Re: Australian Aboriginal history (was Re: [asa] The ASA and the Soft Sciences (ASA focus for the future- dreaming))

From: David Campbell <>
Date: Sat Jan 10 2009 - 18:47:54 EST

>> Off the subject. From where is it commonly believed that Aboriginals
>> descended? I don't believe they were part of the out of Africa group.
>> If that is too sensitive, don't bother, but do you know if any studies
>> have been done or what the current train of thought might be?

There's been some recent attempts at putting together a fairly global
sample of modern humans into a phylogeny. If I remember correctly,
the south Asian to Melanisian and Australian dark-skinned groups split
off close to the split between standard Asians and Europeans (i.e.,
part of the Out of Africa bunch). Mideastern populations were
transitional between Africa and everywhere else-geographically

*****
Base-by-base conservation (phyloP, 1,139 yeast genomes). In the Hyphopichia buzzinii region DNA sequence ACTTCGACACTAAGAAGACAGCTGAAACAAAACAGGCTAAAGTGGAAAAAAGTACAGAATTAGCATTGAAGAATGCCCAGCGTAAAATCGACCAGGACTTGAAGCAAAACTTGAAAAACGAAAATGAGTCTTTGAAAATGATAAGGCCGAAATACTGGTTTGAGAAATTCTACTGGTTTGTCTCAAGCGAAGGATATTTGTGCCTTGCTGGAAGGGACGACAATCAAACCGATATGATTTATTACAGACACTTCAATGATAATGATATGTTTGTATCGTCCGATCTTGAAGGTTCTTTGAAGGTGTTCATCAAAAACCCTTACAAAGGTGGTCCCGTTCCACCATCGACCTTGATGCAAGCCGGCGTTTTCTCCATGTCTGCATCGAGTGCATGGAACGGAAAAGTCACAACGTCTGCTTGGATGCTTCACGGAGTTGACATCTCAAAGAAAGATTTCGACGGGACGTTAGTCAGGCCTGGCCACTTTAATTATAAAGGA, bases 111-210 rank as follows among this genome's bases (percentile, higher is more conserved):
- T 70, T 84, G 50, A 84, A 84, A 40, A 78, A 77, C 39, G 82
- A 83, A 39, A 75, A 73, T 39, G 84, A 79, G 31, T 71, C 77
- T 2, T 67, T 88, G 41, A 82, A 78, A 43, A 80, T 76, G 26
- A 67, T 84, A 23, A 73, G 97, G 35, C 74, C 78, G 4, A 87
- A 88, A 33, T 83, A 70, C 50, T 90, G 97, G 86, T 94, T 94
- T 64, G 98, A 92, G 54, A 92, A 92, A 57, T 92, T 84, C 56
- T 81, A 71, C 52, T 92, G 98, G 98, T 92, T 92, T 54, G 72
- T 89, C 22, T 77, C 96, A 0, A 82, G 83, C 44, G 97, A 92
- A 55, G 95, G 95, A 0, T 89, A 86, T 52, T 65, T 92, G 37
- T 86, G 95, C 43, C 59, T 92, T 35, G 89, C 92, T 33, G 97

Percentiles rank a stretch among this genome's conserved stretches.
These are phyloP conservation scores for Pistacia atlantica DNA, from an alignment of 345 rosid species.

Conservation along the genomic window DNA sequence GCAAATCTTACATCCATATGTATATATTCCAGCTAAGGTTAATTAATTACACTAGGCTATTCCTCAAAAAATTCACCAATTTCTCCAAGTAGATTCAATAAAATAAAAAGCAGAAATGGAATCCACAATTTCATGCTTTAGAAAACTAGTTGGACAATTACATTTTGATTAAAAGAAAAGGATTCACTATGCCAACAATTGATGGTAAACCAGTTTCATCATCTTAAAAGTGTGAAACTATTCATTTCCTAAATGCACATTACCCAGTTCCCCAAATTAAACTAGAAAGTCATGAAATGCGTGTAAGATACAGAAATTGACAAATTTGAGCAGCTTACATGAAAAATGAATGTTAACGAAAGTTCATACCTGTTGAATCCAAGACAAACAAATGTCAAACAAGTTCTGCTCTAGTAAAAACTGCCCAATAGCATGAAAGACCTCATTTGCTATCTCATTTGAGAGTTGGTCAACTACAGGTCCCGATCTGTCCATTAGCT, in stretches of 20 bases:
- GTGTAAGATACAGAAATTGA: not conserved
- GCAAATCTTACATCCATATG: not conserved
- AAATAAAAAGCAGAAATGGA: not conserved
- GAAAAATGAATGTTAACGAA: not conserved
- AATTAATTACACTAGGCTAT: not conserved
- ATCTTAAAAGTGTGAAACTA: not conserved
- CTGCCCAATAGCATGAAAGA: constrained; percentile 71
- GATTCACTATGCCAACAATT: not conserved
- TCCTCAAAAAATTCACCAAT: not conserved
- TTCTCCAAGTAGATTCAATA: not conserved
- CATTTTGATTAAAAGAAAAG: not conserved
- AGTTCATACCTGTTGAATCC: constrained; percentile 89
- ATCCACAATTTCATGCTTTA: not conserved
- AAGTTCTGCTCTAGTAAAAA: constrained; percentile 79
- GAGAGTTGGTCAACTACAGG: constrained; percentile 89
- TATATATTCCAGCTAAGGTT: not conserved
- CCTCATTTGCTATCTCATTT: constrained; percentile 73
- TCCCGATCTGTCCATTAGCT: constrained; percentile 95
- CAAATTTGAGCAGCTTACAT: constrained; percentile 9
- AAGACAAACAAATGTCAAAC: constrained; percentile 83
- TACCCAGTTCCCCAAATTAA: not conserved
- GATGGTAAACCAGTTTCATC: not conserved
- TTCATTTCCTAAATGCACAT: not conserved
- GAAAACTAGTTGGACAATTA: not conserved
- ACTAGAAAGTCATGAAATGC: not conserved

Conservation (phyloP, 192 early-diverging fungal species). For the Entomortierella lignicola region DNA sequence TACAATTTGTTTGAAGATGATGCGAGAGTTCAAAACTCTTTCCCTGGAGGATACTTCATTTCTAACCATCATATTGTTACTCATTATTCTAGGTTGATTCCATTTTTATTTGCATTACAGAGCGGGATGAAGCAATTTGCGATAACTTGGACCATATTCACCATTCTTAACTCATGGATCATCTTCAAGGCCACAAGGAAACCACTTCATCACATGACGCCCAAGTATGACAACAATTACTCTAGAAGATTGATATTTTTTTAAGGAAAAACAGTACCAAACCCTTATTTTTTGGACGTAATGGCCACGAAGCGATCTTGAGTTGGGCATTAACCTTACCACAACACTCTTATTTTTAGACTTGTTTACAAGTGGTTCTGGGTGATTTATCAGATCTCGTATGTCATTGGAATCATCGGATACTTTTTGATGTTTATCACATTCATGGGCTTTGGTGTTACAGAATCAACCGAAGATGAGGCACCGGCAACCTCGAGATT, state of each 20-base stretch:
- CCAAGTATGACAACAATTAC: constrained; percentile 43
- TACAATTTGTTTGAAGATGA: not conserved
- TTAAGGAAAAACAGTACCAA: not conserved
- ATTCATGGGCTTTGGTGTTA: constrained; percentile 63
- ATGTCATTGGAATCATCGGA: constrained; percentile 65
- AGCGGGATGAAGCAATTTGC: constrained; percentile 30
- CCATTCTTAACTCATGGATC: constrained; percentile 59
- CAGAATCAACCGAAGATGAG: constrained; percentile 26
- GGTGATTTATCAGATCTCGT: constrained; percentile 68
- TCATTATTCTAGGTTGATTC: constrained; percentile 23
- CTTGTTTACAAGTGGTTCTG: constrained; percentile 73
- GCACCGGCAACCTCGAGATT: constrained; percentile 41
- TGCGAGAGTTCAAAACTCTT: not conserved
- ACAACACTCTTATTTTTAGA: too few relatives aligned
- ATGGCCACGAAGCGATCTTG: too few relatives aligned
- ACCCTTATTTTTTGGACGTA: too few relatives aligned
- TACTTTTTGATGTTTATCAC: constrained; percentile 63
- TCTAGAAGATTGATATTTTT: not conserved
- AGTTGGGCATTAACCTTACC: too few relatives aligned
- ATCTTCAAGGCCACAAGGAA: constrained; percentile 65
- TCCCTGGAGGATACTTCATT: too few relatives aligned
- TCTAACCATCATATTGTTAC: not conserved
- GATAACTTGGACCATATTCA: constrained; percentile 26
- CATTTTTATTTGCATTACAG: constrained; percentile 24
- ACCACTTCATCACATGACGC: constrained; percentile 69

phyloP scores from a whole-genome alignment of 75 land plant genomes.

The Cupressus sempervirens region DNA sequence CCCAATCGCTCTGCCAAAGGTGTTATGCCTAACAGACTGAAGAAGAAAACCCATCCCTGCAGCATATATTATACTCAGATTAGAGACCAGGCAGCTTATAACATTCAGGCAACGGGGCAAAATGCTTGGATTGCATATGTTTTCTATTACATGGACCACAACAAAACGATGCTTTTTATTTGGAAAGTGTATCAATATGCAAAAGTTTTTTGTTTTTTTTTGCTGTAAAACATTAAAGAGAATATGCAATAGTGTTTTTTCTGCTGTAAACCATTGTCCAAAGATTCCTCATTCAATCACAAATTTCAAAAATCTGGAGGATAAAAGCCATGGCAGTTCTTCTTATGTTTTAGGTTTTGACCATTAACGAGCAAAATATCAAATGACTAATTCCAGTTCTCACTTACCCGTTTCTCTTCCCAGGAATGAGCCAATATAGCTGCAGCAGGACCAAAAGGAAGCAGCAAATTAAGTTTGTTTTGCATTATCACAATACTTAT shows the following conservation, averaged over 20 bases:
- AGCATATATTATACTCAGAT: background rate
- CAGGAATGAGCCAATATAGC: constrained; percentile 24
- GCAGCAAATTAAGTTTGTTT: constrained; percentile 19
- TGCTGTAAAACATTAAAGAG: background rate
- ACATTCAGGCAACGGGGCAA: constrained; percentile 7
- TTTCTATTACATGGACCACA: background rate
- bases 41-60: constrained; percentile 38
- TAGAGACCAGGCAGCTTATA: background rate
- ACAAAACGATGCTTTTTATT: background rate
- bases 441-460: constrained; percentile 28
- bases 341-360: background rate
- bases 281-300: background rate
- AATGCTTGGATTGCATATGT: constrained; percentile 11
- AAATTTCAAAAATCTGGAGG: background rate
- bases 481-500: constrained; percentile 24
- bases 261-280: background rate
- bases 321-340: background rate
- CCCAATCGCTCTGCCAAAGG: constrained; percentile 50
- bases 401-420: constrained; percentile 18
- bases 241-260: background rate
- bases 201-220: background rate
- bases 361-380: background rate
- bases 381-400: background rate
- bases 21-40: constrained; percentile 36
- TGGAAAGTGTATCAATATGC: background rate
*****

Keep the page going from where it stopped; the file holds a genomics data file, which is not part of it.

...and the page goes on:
unsurprising, but morphologically a bit of a surprise.

The area across Wallace's Line has unique freshwater invertebrates and
vertebrates as well as terrestrial forms-plants and animals. Most
Australian birds represent distinctive groups, despite convergence to
things from elsewhere (however, as birds fly, there have been some
crossings-the crows and jays are Aussies that got away, for example).
Rodents managed at least two invasions of Australia before humans.
The global flood followed by raft or walking repopulation model has to
explain how, e.g., the freshwater mussels made the trip. (According
to the bush tucker man, they aren't good eating, though I bet he
simply overcooked them.)

Dr. David Campbell
425 Scientific Collections
University of Alabama
"I think of my happy condition, surrounded by acres of clams"
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Received on Sat Jan 10 18:48:57 2009

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